DETROIT - Mitt Romney capitalized on his Michigan ties and attracted the most conservative voters yesterday while John McCain found far fewer Republican primary votes among the Democrats and independents who were key to his victory here eight years ago, an exit poll showed.
Romney also neutralized Mike Huckabee's strength among religious voters, running even with him among white evangelicals and beating him among all but the most frequent churchgoers, according to the survey for the Associated Press and television networks.
McCain ran close to Romney among nonevangelicals, while Huckabee lagged.
As Romney shifted campaign resources out of South Carolina and into Michigan last week, the former Massachusetts governor had emphasized his family ties to this state. His father, George, had headed American Motors Corp., and was a three-term governor in the 1960s.
Apparently it worked. More than 4 in 10 Republican primary voters said Romney's ties to Michigan were very or somewhat important to their vote, and 58 percent of them voted for him.
Michigan's GOP electorate was comparable ideologically - 56 percent conservative, 33 percent moderate, and 11 percent liberal - to the turnout last week in New Hampshire's leadoff Republican primary, which McCain won.
Romney won Michigan by improving his margin among conservatives and trimming McCain's advantage among everyone else, also managing to run even with McCain among liberals.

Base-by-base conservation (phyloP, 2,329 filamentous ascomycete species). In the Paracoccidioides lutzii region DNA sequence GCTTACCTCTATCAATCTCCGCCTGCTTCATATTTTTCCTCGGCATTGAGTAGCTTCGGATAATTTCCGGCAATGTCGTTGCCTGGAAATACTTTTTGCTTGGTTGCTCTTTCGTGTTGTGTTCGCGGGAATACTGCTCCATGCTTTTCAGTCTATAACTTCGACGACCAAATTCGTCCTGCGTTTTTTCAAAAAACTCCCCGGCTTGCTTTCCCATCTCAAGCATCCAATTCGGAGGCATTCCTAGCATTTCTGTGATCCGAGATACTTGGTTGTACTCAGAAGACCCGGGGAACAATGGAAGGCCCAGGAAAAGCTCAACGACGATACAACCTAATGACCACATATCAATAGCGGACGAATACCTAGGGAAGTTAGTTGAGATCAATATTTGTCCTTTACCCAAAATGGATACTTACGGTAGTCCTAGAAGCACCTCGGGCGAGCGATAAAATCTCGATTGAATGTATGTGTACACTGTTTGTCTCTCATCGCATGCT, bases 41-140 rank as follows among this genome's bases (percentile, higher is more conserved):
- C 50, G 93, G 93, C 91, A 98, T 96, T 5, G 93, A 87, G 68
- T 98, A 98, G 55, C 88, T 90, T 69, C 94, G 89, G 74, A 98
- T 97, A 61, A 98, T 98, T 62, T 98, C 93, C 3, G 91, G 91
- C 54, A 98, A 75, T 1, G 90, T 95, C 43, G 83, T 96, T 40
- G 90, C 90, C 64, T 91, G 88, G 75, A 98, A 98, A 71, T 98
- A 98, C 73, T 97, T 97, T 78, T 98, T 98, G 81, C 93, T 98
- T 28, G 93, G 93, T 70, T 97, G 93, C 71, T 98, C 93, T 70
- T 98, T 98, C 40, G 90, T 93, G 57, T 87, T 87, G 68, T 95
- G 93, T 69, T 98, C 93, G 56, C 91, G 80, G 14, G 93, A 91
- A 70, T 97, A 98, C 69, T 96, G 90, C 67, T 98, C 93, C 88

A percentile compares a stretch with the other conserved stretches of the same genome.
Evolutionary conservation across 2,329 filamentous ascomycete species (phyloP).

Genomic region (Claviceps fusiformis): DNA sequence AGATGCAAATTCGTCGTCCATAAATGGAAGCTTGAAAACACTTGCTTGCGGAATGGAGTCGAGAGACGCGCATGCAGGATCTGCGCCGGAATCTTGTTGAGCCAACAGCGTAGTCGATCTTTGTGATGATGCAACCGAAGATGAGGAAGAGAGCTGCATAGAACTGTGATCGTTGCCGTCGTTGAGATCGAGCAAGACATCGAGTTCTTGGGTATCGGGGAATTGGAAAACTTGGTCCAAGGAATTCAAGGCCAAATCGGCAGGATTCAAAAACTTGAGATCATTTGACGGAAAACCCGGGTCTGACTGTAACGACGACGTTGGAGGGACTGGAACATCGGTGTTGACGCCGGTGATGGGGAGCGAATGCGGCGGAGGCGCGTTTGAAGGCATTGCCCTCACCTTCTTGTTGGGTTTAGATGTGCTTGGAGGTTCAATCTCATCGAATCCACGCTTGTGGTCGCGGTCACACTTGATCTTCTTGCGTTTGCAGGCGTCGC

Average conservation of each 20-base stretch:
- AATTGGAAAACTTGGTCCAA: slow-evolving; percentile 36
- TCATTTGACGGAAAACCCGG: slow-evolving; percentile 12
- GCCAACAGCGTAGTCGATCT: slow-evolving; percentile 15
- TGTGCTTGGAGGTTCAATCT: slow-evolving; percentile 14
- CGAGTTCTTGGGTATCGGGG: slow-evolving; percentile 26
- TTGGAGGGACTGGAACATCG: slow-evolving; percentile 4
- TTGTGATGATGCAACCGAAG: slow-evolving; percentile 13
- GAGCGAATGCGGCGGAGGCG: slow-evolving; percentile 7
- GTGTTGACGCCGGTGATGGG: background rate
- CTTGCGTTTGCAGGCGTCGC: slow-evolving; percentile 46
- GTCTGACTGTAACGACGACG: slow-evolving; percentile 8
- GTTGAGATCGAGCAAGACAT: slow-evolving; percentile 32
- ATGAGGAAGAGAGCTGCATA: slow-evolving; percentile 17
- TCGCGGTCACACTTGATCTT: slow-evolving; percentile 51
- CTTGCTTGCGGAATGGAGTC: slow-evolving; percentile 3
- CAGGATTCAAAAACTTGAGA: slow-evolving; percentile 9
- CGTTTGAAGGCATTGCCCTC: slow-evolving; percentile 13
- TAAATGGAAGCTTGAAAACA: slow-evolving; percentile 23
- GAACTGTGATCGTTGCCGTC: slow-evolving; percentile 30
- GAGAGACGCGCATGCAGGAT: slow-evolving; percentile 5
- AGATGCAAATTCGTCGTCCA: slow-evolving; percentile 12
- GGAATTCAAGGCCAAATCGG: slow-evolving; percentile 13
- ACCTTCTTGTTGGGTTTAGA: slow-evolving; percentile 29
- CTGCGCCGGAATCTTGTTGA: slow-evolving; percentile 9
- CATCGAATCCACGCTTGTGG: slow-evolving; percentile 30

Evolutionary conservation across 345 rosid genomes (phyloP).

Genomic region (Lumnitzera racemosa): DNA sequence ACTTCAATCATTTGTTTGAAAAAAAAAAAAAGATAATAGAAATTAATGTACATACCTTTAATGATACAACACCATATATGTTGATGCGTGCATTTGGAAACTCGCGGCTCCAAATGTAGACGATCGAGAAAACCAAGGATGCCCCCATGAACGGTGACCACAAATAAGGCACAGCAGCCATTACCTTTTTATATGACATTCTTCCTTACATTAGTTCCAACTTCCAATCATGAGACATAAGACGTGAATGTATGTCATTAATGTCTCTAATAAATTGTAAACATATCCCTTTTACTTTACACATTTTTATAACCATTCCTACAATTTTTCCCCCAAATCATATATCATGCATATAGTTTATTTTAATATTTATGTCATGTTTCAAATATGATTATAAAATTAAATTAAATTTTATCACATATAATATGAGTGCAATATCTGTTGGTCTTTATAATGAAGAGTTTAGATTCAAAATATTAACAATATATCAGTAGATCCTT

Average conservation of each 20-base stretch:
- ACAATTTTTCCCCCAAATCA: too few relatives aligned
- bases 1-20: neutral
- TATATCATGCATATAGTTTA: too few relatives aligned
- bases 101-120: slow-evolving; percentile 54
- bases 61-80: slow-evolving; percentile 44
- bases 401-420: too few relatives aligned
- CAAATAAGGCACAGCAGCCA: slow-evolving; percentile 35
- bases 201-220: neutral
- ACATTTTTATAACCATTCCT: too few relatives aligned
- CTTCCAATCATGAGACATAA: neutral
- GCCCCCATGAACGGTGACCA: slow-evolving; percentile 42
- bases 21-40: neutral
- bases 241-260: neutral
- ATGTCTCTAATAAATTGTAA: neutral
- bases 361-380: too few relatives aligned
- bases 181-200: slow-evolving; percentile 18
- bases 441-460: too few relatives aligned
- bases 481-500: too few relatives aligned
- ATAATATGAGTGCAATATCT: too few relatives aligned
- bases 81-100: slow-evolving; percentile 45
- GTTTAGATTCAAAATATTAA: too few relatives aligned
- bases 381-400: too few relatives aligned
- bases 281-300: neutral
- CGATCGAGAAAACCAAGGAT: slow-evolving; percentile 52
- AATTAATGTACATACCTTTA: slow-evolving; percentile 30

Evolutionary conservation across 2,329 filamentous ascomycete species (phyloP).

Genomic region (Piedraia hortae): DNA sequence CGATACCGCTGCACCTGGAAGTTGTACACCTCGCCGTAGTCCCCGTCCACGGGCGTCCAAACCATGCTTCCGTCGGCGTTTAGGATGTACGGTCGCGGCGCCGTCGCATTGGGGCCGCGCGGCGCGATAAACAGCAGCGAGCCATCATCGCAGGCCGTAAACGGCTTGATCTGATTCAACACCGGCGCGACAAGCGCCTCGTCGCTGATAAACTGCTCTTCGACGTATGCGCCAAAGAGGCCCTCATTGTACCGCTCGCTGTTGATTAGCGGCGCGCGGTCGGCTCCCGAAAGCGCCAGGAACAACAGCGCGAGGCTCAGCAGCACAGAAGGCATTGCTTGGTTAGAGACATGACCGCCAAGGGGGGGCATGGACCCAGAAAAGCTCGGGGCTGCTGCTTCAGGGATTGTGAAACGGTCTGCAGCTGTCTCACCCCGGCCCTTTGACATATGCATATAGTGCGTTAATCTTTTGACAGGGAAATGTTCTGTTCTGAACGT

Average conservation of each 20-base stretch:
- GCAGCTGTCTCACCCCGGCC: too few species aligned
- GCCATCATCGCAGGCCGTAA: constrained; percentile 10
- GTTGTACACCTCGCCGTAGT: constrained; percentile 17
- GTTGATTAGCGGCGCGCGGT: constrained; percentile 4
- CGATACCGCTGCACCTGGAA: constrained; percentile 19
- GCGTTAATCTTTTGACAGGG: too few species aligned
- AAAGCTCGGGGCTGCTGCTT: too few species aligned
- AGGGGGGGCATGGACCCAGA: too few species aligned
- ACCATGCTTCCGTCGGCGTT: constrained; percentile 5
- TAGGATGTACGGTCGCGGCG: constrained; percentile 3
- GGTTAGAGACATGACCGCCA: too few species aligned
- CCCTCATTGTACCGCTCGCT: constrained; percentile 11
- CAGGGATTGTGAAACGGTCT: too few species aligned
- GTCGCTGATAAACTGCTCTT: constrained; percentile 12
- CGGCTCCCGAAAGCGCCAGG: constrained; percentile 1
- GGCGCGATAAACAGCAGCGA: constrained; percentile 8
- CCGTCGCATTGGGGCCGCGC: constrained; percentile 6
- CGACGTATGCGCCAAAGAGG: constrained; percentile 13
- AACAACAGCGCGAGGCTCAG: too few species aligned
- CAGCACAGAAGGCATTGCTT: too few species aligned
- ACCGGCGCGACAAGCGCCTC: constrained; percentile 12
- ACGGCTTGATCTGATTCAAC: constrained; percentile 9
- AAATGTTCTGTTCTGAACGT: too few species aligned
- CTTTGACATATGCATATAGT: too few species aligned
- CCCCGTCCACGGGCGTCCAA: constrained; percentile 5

Meanwhile, Michigan's Democratic primary was barely contested, as Barack Obama and John Edwards withdrew from the ballot because of questions about whether the state's delegates would be seated at the Democratic convention.
Only a campaign to vote "uncommitted" stood in Hillary Clinton's way. Clinton won particularly strong support among women and older voters.
The Democratic primary was the first this nomination season with a sizable number of blacks, 23 percent of voters, according to the exit poll.
Nearly 7 in 10 of them voted for "uncommitted" in an apparent show of support for Obama.
Asked for whom they would have voted if Obama and Edwards had joined Clinton and others on the ballot, 72 percent who voted "uncommitted" picked Obama.
Although hardly contested, the Democratic primary apparently helped prevent crossover votes from aiding McCain in the Republican contest.
Michigan has open primaries and no registration by party, so voters choose on primary day which partisan contest to vote in.
Michigan's weak economy, dragged down by the struggling auto industry, weighed on the minds of GOP voters. The state's jobless rate of 7.4 percent is the nation's highest.
Given four choices, half of Michigan Republican primary voters picked the economy as the most important issue facing the nation, compared with just 26 percent in the Iowa GOP caucuses and 31 percent in the New Hampshire Republican primary.
Economy voters narrowly favored Romney in Michigan. Among the other choices, 1 in five picked Iraq, and McCain held an advantage among them.
The results are from exit polls yesterday in 40 precincts across Michigan for the AP and television networks by Edison Media Research and Mitofsky International.
The Republican primary survey interviewed 1,362 voters and had a sampling error margin of plus or minus 4 percentage points; the Democratic poll interviewed 997 voters with a sampling error of 5 percentage points.